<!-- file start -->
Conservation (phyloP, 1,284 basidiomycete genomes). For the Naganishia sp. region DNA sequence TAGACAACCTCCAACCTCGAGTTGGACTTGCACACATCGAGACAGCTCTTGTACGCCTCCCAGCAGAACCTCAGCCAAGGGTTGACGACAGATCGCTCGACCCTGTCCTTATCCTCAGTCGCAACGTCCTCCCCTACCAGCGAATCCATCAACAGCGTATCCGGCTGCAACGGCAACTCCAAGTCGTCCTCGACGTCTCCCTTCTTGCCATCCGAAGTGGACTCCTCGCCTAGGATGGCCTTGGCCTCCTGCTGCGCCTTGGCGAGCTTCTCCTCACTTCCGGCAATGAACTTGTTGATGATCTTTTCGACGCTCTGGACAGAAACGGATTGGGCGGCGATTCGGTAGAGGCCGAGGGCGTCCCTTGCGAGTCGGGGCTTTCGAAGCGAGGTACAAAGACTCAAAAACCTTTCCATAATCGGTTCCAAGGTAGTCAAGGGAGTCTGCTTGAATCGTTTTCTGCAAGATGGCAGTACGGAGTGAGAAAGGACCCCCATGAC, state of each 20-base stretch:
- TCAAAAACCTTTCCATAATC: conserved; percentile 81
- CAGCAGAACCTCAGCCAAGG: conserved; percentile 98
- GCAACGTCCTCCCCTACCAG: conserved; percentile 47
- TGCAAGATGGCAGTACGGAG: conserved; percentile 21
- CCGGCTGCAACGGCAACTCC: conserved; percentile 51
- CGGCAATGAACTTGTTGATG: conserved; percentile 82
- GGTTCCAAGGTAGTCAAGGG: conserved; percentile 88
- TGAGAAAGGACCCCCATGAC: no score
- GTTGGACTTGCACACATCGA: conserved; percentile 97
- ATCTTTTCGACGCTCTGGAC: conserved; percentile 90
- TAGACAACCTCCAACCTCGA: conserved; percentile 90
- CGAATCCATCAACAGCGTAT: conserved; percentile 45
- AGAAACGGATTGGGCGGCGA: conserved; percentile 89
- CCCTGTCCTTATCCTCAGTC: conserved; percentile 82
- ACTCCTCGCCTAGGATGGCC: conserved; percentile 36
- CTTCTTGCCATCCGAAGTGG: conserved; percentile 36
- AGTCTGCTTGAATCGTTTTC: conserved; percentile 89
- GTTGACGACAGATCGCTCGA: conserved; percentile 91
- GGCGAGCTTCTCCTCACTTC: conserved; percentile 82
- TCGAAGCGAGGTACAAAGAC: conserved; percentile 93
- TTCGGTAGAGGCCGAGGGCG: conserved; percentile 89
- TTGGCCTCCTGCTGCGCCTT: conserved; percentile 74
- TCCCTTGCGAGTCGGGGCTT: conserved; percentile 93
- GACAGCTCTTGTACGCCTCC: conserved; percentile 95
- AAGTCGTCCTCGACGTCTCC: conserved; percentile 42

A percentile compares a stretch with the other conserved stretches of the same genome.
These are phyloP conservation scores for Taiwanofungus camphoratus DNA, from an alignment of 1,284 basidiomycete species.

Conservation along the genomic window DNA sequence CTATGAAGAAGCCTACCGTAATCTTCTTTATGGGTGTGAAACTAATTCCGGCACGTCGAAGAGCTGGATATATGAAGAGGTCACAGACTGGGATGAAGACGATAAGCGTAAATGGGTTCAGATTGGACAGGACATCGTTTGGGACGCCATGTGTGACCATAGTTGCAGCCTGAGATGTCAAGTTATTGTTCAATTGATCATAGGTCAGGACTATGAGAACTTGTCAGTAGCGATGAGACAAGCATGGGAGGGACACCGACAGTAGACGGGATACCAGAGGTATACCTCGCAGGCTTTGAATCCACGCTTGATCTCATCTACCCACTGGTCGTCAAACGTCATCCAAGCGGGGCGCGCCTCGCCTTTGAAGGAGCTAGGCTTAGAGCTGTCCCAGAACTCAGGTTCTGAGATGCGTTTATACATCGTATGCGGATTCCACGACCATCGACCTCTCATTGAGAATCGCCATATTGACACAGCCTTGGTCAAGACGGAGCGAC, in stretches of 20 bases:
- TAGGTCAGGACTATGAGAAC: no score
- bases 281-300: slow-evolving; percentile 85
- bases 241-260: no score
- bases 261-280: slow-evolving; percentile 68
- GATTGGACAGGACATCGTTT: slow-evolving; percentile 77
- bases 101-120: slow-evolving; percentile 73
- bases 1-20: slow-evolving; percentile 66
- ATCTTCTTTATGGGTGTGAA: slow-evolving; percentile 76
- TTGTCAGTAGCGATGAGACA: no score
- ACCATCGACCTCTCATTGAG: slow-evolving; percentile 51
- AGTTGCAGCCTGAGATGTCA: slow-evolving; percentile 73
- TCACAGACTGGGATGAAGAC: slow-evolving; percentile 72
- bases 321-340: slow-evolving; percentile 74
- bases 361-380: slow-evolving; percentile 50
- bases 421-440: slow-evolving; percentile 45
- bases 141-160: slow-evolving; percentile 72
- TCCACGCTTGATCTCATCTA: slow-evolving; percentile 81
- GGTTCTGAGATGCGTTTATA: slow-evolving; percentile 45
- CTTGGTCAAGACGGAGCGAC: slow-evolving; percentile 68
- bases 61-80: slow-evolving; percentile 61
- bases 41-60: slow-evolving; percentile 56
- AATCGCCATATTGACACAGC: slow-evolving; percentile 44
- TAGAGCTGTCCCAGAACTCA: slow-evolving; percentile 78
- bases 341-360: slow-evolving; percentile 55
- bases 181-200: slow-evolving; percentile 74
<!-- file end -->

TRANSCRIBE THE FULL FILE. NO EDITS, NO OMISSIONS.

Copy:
Conservation (phyloP, 1,284 basidiomycete genomes). For the Naganishia sp. region DNA sequence TAGACAACCTCCAACCTCGAGTTGGACTTGCACACATCGAGACAGCTCTTGTACGCCTCCCAGCAGAACCTCAGCCAAGGGTTGACGACAGATCGCTCGACCCTGTCCTTATCCTCAGTCGCAACGTCCTCCCCTACCAGCGAATCCATCAACAGCGTATCCGGCTGCAACGGCAACTCCAAGTCGTCCTCGACGTCTCCCTTCTTGCCATCCGAAGTGGACTCCTCGCCTAGGATGGCCTTGGCCTCCTGCTGCGCCTTGGCGAGCTTCTCCTCACTTCCGGCAATGAACTTGTTGATGATCTTTTCGACGCTCTGGACAGAAACGGATTGGGCGGCGATTCGGTAGAGGCCGAGGGCGTCCCTTGCGAGTCGGGGCTTTCGAAGCGAGGTACAAAGACTCAAAAACCTTTCCATAATCGGTTCCAAGGTAGTCAAGGGAGTCTGCTTGAATCGTTTTCTGCAAGATGGCAGTACGGAGTGAGAAAGGACCCCCATGAC, state of each 20-base stretch:
- TCAAAAACCTTTCCATAATC: conserved; percentile 81
- CAGCAGAACCTCAGCCAAGG: conserved; percentile 98
- GCAACGTCCTCCCCTACCAG: conserved; percentile 47
- TGCAAGATGGCAGTACGGAG: conserved; percentile 21
- CCGGCTGCAACGGCAACTCC: conserved; percentile 51
- CGGCAATGAACTTGTTGATG: conserved; percentile 82
- GGTTCCAAGGTAGTCAAGGG: conserved; percentile 88
- TGAGAAAGGACCCCCATGAC: no score
- GTTGGACTTGCACACATCGA: conserved; percentile 97
- ATCTTTTCGACGCTCTGGAC: conserved; percentile 90
- TAGACAACCTCCAACCTCGA: conserved; percentile 90
- CGAATCCATCAACAGCGTAT: conserved; percentile 45
- AGAAACGGATTGGGCGGCGA: conserved; percentile 89
- CCCTGTCCTTATCCTCAGTC: conserved; percentile 82
- ACTCCTCGCCTAGGATGGCC: conserved; percentile 36
- CTTCTTGCCATCCGAAGTGG: conserved; percentile 36
- AGTCTGCTTGAATCGTTTTC: conserved; percentile 89
- GTTGACGACAGATCGCTCGA: conserved; percentile 91
- GGCGAGCTTCTCCTCACTTC: conserved; percentile 82
- TCGAAGCGAGGTACAAAGAC: conserved; percentile 93
- TTCGGTAGAGGCCGAGGGCG: conserved; percentile 89
- TTGGCCTCCTGCTGCGCCTT: conserved; percentile 74
- TCCCTTGCGAGTCGGGGCTT: conserved; percentile 93
- GACAGCTCTTGTACGCCTCC: conserved; percentile 95
- AAGTCGTCCTCGACGTCTCC: conserved; percentile 42

A percentile compares a stretch with the other conserved stretches of the same genome.
These are phyloP conservation scores for Taiwanofungus camphoratus DNA, from an alignment of 1,284 basidiomycete species.

Conservation along the genomic window DNA sequence CTATGAAGAAGCCTACCGTAATCTTCTTTATGGGTGTGAAACTAATTCCGGCACGTCGAAGAGCTGGATATATGAAGAGGTCACAGACTGGGATGAAGACGATAAGCGTAAATGGGTTCAGATTGGACAGGACATCGTTTGGGACGCCATGTGTGACCATAGTTGCAGCCTGAGATGTCAAGTTATTGTTCAATTGATCATAGGTCAGGACTATGAGAACTTGTCAGTAGCGATGAGACAAGCATGGGAGGGACACCGACAGTAGACGGGATACCAGAGGTATACCTCGCAGGCTTTGAATCCACGCTTGATCTCATCTACCCACTGGTCGTCAAACGTCATCCAAGCGGGGCGCGCCTCGCCTTTGAAGGAGCTAGGCTTAGAGCTGTCCCAGAACTCAGGTTCTGAGATGCGTTTATACATCGTATGCGGATTCCACGACCATCGACCTCTCATTGAGAATCGCCATATTGACACAGCCTTGGTCAAGACGGAGCGAC, in stretches of 20 bases:
- TAGGTCAGGACTATGAGAAC: no score
- bases 281-300: slow-evolving; percentile 85
- bases 241-260: no score
- bases 261-280: slow-evolving; percentile 68
- GATTGGACAGGACATCGTTT: slow-evolving; percentile 77
- bases 101-120: slow-evolving; percentile 73
- bases 1-20: slow-evolving; percentile 66
- ATCTTCTTTATGGGTGTGAA: slow-evolving; percentile 76
- TTGTCAGTAGCGATGAGACA: no score
- ACCATCGACCTCTCATTGAG: slow-evolving; percentile 51
- AGTTGCAGCCTGAGATGTCA: slow-evolving; percentile 73
- TCACAGACTGGGATGAAGAC: slow-evolving; percentile 72
- bases 321-340: slow-evolving; percentile 74
- bases 361-380: slow-evolving; percentile 50
- bases 421-440: slow-evolving; percentile 45
- bases 141-160: slow-evolving; percentile 72
- TCCACGCTTGATCTCATCTA: slow-evolving; percentile 81
- GGTTCTGAGATGCGTTTATA: slow-evolving; percentile 45
- CTTGGTCAAGACGGAGCGAC: slow-evolving; percentile 68
- bases 61-80: slow-evolving; percentile 61
- bases 41-60: slow-evolving; percentile 56
- AATCGCCATATTGACACAGC: slow-evolving; percentile 44
- TAGAGCTGTCCCAGAACTCA: slow-evolving; percentile 78
- bases 341-360: slow-evolving; percentile 55
- bases 181-200: slow-evolving; percentile 74